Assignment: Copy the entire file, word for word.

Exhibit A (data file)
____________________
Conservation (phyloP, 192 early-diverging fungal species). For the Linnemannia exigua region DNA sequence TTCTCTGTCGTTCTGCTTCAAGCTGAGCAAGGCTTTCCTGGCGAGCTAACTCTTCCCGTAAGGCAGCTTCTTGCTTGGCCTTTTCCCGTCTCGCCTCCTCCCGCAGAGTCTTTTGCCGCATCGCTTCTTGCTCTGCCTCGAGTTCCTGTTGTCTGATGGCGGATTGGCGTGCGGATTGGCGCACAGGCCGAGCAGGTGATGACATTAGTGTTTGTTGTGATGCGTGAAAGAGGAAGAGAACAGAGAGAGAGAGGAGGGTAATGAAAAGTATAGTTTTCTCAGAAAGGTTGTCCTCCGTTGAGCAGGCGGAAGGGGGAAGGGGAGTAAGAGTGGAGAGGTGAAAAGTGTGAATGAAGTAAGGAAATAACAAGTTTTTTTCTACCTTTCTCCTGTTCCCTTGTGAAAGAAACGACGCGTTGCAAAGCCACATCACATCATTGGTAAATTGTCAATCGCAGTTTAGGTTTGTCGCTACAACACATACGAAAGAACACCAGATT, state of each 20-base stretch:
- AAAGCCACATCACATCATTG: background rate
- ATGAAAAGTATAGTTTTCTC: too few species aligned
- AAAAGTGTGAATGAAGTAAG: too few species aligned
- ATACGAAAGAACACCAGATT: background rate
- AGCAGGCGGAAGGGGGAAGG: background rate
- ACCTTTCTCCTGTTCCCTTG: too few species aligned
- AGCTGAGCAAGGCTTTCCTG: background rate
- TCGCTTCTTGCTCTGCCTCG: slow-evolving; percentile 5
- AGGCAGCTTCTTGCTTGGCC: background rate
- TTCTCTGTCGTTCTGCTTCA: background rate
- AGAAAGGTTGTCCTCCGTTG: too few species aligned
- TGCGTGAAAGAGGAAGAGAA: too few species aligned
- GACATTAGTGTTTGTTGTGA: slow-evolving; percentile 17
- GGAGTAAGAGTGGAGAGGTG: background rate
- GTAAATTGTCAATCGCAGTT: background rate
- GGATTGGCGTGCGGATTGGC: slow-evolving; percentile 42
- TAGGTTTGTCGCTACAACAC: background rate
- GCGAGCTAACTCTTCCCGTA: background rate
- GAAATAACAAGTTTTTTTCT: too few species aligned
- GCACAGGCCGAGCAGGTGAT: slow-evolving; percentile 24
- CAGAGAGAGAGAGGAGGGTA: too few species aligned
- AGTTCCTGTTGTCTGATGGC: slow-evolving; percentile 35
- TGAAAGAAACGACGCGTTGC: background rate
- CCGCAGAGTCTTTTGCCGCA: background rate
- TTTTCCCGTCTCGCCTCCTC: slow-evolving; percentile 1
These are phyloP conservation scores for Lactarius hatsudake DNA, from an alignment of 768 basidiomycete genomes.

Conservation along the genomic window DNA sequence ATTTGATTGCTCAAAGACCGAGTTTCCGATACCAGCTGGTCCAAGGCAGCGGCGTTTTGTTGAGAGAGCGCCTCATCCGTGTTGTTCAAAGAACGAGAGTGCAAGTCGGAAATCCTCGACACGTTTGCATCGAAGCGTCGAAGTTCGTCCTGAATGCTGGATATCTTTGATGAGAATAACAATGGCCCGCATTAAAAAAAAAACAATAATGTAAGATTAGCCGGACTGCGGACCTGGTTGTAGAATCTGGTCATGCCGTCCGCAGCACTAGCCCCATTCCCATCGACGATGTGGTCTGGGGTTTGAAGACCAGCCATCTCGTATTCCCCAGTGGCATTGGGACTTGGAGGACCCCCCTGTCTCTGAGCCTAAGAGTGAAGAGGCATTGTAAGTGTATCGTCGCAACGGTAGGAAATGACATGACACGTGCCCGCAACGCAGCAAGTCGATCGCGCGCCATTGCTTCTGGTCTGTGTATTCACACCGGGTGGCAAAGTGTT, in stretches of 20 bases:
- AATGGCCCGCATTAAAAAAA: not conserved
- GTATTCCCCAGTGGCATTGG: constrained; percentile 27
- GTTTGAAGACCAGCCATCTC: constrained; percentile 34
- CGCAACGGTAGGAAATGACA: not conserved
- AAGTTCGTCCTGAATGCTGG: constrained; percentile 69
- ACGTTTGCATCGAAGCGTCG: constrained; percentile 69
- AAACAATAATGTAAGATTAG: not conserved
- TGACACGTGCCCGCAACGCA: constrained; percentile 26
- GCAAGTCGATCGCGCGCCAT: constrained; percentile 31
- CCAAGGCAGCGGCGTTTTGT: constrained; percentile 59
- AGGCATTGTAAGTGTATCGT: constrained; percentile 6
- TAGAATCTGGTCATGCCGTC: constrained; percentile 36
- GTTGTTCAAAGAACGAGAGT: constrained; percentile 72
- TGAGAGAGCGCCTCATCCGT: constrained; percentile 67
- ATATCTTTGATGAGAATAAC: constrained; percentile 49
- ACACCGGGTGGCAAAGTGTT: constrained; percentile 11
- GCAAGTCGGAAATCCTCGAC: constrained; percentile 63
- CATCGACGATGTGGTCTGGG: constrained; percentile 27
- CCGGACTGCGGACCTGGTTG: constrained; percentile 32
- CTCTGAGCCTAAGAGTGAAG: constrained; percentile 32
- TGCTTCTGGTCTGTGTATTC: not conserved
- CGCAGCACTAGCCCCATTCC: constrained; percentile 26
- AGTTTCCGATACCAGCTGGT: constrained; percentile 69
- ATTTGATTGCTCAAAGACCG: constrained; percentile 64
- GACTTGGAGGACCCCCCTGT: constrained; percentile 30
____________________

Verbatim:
Conservation (phyloP, 192 early-diverging fungal species). For the Linnemannia exigua region DNA sequence TTCTCTGTCGTTCTGCTTCAAGCTGAGCAAGGCTTTCCTGGCGAGCTAACTCTTCCCGTAAGGCAGCTTCTTGCTTGGCCTTTTCCCGTCTCGCCTCCTCCCGCAGAGTCTTTTGCCGCATCGCTTCTTGCTCTGCCTCGAGTTCCTGTTGTCTGATGGCGGATTGGCGTGCGGATTGGCGCACAGGCCGAGCAGGTGATGACATTAGTGTTTGTTGTGATGCGTGAAAGAGGAAGAGAACAGAGAGAGAGAGGAGGGTAATGAAAAGTATAGTTTTCTCAGAAAGGTTGTCCTCCGTTGAGCAGGCGGAAGGGGGAAGGGGAGTAAGAGTGGAGAGGTGAAAAGTGTGAATGAAGTAAGGAAATAACAAGTTTTTTTCTACCTTTCTCCTGTTCCCTTGTGAAAGAAACGACGCGTTGCAAAGCCACATCACATCATTGGTAAATTGTCAATCGCAGTTTAGGTTTGTCGCTACAACACATACGAAAGAACACCAGATT, state of each 20-base stretch:
- AAAGCCACATCACATCATTG: background rate
- ATGAAAAGTATAGTTTTCTC: too few species aligned
- AAAAGTGTGAATGAAGTAAG: too few species aligned
- ATACGAAAGAACACCAGATT: background rate
- AGCAGGCGGAAGGGGGAAGG: background rate
- ACCTTTCTCCTGTTCCCTTG: too few species aligned
- AGCTGAGCAAGGCTTTCCTG: background rate
- TCGCTTCTTGCTCTGCCTCG: slow-evolving; percentile 5
- AGGCAGCTTCTTGCTTGGCC: background rate
- TTCTCTGTCGTTCTGCTTCA: background rate
- AGAAAGGTTGTCCTCCGTTG: too few species aligned
- TGCGTGAAAGAGGAAGAGAA: too few species aligned
- GACATTAGTGTTTGTTGTGA: slow-evolving; percentile 17
- GGAGTAAGAGTGGAGAGGTG: background rate
- GTAAATTGTCAATCGCAGTT: background rate
- GGATTGGCGTGCGGATTGGC: slow-evolving; percentile 42
- TAGGTTTGTCGCTACAACAC: background rate
- GCGAGCTAACTCTTCCCGTA: background rate
- GAAATAACAAGTTTTTTTCT: too few species aligned
- GCACAGGCCGAGCAGGTGAT: slow-evolving; percentile 24
- CAGAGAGAGAGAGGAGGGTA: too few species aligned
- AGTTCCTGTTGTCTGATGGC: slow-evolving; percentile 35
- TGAAAGAAACGACGCGTTGC: background rate
- CCGCAGAGTCTTTTGCCGCA: background rate
- TTTTCCCGTCTCGCCTCCTC: slow-evolving; percentile 1
These are phyloP conservation scores for Lactarius hatsudake DNA, from an alignment of 768 basidiomycete genomes.

Conservation along the genomic window DNA sequence ATTTGATTGCTCAAAGACCGAGTTTCCGATACCAGCTGGTCCAAGGCAGCGGCGTTTTGTTGAGAGAGCGCCTCATCCGTGTTGTTCAAAGAACGAGAGTGCAAGTCGGAAATCCTCGACACGTTTGCATCGAAGCGTCGAAGTTCGTCCTGAATGCTGGATATCTTTGATGAGAATAACAATGGCCCGCATTAAAAAAAAAACAATAATGTAAGATTAGCCGGACTGCGGACCTGGTTGTAGAATCTGGTCATGCCGTCCGCAGCACTAGCCCCATTCCCATCGACGATGTGGTCTGGGGTTTGAAGACCAGCCATCTCGTATTCCCCAGTGGCATTGGGACTTGGAGGACCCCCCTGTCTCTGAGCCTAAGAGTGAAGAGGCATTGTAAGTGTATCGTCGCAACGGTAGGAAATGACATGACACGTGCCCGCAACGCAGCAAGTCGATCGCGCGCCATTGCTTCTGGTCTGTGTATTCACACCGGGTGGCAAAGTGTT, in stretches of 20 bases:
- AATGGCCCGCATTAAAAAAA: not conserved
- GTATTCCCCAGTGGCATTGG: constrained; percentile 27
- GTTTGAAGACCAGCCATCTC: constrained; percentile 34
- CGCAACGGTAGGAAATGACA: not conserved
- AAGTTCGTCCTGAATGCTGG: constrained; percentile 69
- ACGTTTGCATCGAAGCGTCG: constrained; percentile 69
- AAACAATAATGTAAGATTAG: not conserved
- TGACACGTGCCCGCAACGCA: constrained; percentile 26
- GCAAGTCGATCGCGCGCCAT: constrained; percentile 31
- CCAAGGCAGCGGCGTTTTGT: constrained; percentile 59
- AGGCATTGTAAGTGTATCGT: constrained; percentile 6
- TAGAATCTGGTCATGCCGTC: constrained; percentile 36
- GTTGTTCAAAGAACGAGAGT: constrained; percentile 72
- TGAGAGAGCGCCTCATCCGT: constrained; percentile 67
- ATATCTTTGATGAGAATAAC: constrained; percentile 49
- ACACCGGGTGGCAAAGTGTT: constrained; percentile 11
- GCAAGTCGGAAATCCTCGAC: constrained; percentile 63
- CATCGACGATGTGGTCTGGG: constrained; percentile 27
- CCGGACTGCGGACCTGGTTG: constrained; percentile 32
- CTCTGAGCCTAAGAGTGAAG: constrained; percentile 32
- TGCTTCTGGTCTGTGTATTC: not conserved
- CGCAGCACTAGCCCCATTCC: constrained; percentile 26
- AGTTTCCGATACCAGCTGGT: constrained; percentile 69
- ATTTGATTGCTCAAAGACCG: constrained; percentile 64
- GACTTGGAGGACCCCCCTGT: constrained; percentile 30